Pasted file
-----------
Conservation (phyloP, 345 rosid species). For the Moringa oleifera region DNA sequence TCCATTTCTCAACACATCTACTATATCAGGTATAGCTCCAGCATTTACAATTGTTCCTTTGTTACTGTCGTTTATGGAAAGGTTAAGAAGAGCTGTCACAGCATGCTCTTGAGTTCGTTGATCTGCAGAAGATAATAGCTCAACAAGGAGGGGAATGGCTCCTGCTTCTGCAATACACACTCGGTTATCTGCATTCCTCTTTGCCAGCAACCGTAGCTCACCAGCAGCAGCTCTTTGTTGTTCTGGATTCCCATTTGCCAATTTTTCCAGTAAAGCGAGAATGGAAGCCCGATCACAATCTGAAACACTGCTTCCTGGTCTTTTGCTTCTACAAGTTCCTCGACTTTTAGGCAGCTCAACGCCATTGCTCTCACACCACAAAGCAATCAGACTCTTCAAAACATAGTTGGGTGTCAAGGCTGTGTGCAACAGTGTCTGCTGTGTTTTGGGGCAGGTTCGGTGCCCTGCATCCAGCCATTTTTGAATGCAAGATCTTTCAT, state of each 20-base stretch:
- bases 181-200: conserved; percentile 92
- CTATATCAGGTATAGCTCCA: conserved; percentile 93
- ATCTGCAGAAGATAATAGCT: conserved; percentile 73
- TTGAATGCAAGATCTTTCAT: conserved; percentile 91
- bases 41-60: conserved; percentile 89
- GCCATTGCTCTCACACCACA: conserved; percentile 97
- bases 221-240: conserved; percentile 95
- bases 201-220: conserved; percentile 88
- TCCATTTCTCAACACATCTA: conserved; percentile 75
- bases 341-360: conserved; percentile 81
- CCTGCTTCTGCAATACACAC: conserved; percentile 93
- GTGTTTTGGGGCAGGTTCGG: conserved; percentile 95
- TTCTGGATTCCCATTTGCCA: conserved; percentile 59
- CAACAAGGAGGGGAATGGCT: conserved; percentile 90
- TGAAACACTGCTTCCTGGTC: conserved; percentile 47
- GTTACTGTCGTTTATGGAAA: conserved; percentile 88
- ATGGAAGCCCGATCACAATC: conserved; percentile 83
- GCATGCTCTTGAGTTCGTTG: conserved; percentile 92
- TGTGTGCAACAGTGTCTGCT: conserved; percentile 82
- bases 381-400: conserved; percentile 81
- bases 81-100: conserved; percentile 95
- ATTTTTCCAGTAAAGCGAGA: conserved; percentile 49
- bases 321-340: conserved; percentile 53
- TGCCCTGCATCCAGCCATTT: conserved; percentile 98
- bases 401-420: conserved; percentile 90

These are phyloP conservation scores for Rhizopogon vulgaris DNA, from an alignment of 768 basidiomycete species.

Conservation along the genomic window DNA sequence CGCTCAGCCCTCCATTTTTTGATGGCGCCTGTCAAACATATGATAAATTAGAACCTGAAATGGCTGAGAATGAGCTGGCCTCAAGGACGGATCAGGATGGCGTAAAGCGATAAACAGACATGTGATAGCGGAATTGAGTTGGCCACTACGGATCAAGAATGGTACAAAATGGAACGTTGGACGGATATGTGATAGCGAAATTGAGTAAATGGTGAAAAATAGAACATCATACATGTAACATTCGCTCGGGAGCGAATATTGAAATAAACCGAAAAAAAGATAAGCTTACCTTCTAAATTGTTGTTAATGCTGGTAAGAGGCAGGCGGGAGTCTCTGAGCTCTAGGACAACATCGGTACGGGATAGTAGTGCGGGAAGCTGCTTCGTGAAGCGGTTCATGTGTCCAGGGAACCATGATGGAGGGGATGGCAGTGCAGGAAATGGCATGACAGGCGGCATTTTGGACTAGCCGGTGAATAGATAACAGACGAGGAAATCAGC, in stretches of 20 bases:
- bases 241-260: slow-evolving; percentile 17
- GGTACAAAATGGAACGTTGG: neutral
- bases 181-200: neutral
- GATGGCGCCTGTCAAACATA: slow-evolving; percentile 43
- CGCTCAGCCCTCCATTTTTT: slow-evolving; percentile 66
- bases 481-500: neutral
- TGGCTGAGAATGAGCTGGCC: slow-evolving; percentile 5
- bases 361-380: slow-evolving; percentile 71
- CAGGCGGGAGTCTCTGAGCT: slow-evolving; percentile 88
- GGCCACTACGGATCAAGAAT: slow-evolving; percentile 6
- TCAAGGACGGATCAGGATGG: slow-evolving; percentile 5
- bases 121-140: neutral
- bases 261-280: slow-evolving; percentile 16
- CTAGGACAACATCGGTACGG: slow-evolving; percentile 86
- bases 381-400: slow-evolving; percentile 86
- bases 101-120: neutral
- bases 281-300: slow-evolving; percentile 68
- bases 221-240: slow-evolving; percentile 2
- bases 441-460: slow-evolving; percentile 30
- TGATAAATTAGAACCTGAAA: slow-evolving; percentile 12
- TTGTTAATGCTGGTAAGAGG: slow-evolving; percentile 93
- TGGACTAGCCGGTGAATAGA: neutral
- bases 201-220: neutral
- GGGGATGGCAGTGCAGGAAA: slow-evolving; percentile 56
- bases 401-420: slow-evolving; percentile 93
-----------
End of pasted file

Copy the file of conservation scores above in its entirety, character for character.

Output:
Conservation (phyloP, 345 rosid species). For the Moringa oleifera region DNA sequence TCCATTTCTCAACACATCTACTATATCAGGTATAGCTCCAGCATTTACAATTGTTCCTTTGTTACTGTCGTTTATGGAAAGGTTAAGAAGAGCTGTCACAGCATGCTCTTGAGTTCGTTGATCTGCAGAAGATAATAGCTCAACAAGGAGGGGAATGGCTCCTGCTTCTGCAATACACACTCGGTTATCTGCATTCCTCTTTGCCAGCAACCGTAGCTCACCAGCAGCAGCTCTTTGTTGTTCTGGATTCCCATTTGCCAATTTTTCCAGTAAAGCGAGAATGGAAGCCCGATCACAATCTGAAACACTGCTTCCTGGTCTTTTGCTTCTACAAGTTCCTCGACTTTTAGGCAGCTCAACGCCATTGCTCTCACACCACAAAGCAATCAGACTCTTCAAAACATAGTTGGGTGTCAAGGCTGTGTGCAACAGTGTCTGCTGTGTTTTGGGGCAGGTTCGGTGCCCTGCATCCAGCCATTTTTGAATGCAAGATCTTTCAT, state of each 20-base stretch:
- bases 181-200: conserved; percentile 92
- CTATATCAGGTATAGCTCCA: conserved; percentile 93
- ATCTGCAGAAGATAATAGCT: conserved; percentile 73
- TTGAATGCAAGATCTTTCAT: conserved; percentile 91
- bases 41-60: conserved; percentile 89
- GCCATTGCTCTCACACCACA: conserved; percentile 97
- bases 221-240: conserved; percentile 95
- bases 201-220: conserved; percentile 88
- TCCATTTCTCAACACATCTA: conserved; percentile 75
- bases 341-360: conserved; percentile 81
- CCTGCTTCTGCAATACACAC: conserved; percentile 93
- GTGTTTTGGGGCAGGTTCGG: conserved; percentile 95
- TTCTGGATTCCCATTTGCCA: conserved; percentile 59
- CAACAAGGAGGGGAATGGCT: conserved; percentile 90
- TGAAACACTGCTTCCTGGTC: conserved; percentile 47
- GTTACTGTCGTTTATGGAAA: conserved; percentile 88
- ATGGAAGCCCGATCACAATC: conserved; percentile 83
- GCATGCTCTTGAGTTCGTTG: conserved; percentile 92
- TGTGTGCAACAGTGTCTGCT: conserved; percentile 82
- bases 381-400: conserved; percentile 81
- bases 81-100: conserved; percentile 95
- ATTTTTCCAGTAAAGCGAGA: conserved; percentile 49
- bases 321-340: conserved; percentile 53
- TGCCCTGCATCCAGCCATTT: conserved; percentile 98
- bases 401-420: conserved; percentile 90

These are phyloP conservation scores for Rhizopogon vulgaris DNA, from an alignment of 768 basidiomycete species.

Conservation along the genomic window DNA sequence CGCTCAGCCCTCCATTTTTTGATGGCGCCTGTCAAACATATGATAAATTAGAACCTGAAATGGCTGAGAATGAGCTGGCCTCAAGGACGGATCAGGATGGCGTAAAGCGATAAACAGACATGTGATAGCGGAATTGAGTTGGCCACTACGGATCAAGAATGGTACAAAATGGAACGTTGGACGGATATGTGATAGCGAAATTGAGTAAATGGTGAAAAATAGAACATCATACATGTAACATTCGCTCGGGAGCGAATATTGAAATAAACCGAAAAAAAGATAAGCTTACCTTCTAAATTGTTGTTAATGCTGGTAAGAGGCAGGCGGGAGTCTCTGAGCTCTAGGACAACATCGGTACGGGATAGTAGTGCGGGAAGCTGCTTCGTGAAGCGGTTCATGTGTCCAGGGAACCATGATGGAGGGGATGGCAGTGCAGGAAATGGCATGACAGGCGGCATTTTGGACTAGCCGGTGAATAGATAACAGACGAGGAAATCAGC, in stretches of 20 bases:
- bases 241-260: slow-evolving; percentile 17
- GGTACAAAATGGAACGTTGG: neutral
- bases 181-200: neutral
- GATGGCGCCTGTCAAACATA: slow-evolving; percentile 43
- CGCTCAGCCCTCCATTTTTT: slow-evolving; percentile 66
- bases 481-500: neutral
- TGGCTGAGAATGAGCTGGCC: slow-evolving; percentile 5
- bases 361-380: slow-evolving; percentile 71
- CAGGCGGGAGTCTCTGAGCT: slow-evolving; percentile 88
- GGCCACTACGGATCAAGAAT: slow-evolving; percentile 6
- TCAAGGACGGATCAGGATGG: slow-evolving; percentile 5
- bases 121-140: neutral
- bases 261-280: slow-evolving; percentile 16
- CTAGGACAACATCGGTACGG: slow-evolving; percentile 86
- bases 381-400: slow-evolving; percentile 86
- bases 101-120: neutral
- bases 281-300: slow-evolving; percentile 68
- bases 221-240: slow-evolving; percentile 2
- bases 441-460: slow-evolving; percentile 30
- TGATAAATTAGAACCTGAAA: slow-evolving; percentile 12
- TTGTTAATGCTGGTAAGAGG: slow-evolving; percentile 93
- TGGACTAGCCGGTGAATAGA: neutral
- bases 201-220: neutral
- GGGGATGGCAGTGCAGGAAA: slow-evolving; percentile 56
- bases 401-420: slow-evolving; percentile 93